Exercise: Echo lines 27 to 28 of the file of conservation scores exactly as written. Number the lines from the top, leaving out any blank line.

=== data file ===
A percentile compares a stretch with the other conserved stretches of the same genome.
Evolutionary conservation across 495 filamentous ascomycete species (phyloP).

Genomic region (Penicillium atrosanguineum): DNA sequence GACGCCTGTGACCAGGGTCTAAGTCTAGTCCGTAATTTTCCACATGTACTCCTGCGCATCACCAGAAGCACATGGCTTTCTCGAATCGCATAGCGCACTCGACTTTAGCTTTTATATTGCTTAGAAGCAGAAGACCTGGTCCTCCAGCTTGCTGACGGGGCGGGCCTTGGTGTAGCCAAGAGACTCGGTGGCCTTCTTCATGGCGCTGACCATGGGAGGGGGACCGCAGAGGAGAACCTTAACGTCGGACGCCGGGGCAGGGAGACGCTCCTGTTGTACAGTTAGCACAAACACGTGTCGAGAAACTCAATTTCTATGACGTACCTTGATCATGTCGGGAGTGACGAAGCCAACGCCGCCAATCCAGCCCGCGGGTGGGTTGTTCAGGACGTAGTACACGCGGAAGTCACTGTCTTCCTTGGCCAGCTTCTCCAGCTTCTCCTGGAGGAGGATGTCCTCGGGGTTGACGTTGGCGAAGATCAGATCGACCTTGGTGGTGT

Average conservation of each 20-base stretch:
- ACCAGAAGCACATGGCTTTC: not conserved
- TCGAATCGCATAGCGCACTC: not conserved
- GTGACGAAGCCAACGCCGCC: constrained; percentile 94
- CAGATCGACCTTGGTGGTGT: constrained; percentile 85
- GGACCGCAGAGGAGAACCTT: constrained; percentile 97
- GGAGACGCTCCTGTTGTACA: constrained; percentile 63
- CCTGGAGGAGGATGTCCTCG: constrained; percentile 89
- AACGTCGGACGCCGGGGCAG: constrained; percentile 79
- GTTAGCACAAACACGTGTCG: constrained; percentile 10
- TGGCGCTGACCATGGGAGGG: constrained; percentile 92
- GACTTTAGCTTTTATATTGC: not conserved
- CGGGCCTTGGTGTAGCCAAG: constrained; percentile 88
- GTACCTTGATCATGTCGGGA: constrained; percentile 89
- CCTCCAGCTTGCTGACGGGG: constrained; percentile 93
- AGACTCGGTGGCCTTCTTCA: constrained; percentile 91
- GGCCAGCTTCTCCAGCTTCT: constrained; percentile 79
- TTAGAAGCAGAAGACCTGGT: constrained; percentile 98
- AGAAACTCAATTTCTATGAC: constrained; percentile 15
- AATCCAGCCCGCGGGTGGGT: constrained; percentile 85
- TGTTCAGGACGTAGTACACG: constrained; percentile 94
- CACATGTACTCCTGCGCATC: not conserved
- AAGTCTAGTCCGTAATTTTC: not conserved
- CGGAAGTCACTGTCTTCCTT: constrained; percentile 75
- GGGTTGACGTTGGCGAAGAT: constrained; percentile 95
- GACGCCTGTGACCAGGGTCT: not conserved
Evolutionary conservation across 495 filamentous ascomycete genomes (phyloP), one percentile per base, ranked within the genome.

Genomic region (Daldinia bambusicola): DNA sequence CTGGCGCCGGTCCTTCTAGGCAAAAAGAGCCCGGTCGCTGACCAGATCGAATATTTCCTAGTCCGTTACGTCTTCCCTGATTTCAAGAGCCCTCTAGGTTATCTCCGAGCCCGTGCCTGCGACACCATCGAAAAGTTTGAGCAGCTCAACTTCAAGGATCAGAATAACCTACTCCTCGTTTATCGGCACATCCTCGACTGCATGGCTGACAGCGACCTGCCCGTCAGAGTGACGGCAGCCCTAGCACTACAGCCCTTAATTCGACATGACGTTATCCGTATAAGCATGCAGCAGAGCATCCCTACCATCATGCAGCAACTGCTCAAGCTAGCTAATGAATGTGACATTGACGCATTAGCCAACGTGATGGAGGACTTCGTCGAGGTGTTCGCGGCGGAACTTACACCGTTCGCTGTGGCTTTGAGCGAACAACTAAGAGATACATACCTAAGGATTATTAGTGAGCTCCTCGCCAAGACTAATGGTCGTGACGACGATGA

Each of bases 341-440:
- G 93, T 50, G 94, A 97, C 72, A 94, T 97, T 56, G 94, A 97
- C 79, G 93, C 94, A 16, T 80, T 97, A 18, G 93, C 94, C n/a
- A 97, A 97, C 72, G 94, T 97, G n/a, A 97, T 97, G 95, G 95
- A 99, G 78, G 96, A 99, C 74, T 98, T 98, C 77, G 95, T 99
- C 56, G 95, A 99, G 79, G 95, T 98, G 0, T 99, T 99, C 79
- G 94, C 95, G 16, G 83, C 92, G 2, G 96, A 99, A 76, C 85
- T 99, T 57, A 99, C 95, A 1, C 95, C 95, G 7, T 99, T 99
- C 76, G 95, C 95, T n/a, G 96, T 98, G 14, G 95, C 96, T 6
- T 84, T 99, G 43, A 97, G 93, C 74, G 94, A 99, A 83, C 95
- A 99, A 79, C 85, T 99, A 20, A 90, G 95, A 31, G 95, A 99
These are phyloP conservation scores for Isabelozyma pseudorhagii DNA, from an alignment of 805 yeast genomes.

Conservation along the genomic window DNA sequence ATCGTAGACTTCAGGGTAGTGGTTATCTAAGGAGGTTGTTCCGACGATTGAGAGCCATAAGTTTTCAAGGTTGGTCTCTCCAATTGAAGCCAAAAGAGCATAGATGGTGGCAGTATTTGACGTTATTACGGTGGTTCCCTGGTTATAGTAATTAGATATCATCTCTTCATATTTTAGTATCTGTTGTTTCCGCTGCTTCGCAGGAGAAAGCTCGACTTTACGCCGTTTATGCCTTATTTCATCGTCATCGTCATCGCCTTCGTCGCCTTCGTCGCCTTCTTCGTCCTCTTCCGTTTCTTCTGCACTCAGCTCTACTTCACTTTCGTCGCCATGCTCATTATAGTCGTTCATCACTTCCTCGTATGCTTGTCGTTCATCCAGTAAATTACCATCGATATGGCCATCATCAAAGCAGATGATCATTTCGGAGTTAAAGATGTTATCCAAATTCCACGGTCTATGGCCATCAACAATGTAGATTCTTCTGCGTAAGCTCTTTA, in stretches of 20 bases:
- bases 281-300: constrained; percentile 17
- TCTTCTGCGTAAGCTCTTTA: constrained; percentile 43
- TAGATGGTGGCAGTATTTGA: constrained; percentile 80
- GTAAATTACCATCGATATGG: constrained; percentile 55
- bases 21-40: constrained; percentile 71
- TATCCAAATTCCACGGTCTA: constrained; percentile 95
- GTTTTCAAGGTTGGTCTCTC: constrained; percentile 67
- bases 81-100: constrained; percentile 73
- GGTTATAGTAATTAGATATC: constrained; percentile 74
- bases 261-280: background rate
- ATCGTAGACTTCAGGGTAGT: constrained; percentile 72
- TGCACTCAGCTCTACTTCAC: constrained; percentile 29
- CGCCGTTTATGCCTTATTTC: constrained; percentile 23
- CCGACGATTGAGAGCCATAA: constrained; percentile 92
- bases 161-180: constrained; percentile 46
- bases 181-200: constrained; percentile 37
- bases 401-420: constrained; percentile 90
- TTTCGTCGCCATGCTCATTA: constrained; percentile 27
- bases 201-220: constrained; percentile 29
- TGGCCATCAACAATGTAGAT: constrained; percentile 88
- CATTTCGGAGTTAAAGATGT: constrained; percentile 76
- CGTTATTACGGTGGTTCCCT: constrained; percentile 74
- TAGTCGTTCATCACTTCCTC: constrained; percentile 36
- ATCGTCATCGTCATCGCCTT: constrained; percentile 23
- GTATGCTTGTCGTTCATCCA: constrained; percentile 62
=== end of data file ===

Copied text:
- CGGAAGTCACTGTCTTCCTT: constrained; percentile 75
- GGGTTGACGTTGGCGAAGAT: constrained; percentile 95